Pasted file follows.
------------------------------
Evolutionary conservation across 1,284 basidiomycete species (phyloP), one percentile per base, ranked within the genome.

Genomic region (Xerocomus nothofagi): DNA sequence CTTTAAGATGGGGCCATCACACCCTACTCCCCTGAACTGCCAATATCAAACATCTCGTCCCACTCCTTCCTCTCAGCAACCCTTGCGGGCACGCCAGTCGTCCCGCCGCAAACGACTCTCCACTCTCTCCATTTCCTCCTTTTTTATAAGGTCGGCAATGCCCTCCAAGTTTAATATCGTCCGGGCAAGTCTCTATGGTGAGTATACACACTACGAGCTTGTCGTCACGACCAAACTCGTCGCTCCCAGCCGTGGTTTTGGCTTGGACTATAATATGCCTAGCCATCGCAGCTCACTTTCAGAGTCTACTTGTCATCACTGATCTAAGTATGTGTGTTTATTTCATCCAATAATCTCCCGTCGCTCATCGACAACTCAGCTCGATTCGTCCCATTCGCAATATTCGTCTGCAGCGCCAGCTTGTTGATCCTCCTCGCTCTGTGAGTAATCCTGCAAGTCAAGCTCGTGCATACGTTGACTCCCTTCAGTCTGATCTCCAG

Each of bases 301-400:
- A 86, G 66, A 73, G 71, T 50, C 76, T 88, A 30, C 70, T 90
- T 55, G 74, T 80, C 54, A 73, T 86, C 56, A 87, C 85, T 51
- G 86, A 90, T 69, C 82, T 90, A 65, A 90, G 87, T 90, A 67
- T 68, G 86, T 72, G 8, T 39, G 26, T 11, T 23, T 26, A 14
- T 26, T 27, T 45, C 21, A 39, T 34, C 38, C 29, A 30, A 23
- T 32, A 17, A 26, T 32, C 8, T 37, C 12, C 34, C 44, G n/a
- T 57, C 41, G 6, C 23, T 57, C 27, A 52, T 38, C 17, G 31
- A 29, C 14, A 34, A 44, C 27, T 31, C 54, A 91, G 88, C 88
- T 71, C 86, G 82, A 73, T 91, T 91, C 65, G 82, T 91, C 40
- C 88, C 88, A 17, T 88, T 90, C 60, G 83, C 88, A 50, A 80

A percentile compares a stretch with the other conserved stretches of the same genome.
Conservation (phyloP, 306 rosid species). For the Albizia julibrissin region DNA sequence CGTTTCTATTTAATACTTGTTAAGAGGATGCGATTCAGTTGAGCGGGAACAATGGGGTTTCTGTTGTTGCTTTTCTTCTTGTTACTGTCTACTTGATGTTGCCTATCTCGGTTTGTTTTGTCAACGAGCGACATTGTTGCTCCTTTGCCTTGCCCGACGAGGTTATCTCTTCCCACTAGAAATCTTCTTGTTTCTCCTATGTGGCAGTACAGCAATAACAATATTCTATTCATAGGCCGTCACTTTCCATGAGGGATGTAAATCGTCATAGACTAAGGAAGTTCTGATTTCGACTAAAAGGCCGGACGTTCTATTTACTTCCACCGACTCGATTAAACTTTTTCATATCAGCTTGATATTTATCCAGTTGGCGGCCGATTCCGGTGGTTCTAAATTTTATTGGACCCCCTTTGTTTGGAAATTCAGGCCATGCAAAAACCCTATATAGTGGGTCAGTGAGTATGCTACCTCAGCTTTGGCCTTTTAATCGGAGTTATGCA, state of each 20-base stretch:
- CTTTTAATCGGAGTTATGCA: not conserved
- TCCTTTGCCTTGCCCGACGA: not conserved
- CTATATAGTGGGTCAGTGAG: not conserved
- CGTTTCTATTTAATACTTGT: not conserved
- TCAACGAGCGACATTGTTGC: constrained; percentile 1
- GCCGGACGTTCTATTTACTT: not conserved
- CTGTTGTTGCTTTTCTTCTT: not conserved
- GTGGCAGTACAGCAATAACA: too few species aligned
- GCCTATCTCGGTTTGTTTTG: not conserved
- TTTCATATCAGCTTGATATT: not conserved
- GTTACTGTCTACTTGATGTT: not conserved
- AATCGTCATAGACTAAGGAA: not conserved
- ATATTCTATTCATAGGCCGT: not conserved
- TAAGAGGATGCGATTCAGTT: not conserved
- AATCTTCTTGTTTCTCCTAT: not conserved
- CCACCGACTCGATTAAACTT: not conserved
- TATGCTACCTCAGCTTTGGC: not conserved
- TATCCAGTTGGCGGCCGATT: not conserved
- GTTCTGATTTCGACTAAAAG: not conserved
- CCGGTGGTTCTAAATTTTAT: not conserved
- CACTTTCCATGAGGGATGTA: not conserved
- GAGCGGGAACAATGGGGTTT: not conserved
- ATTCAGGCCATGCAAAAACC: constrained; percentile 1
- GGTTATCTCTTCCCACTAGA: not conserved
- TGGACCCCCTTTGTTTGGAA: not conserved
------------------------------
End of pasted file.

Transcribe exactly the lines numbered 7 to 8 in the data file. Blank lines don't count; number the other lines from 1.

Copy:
- T 68, G 86, T 72, G 8, T 39, G 26, T 11, T 23, T 26, A 14
- T 26, T 27, T 45, C 21, A 39, T 34, C 38, C 29, A 30, A 23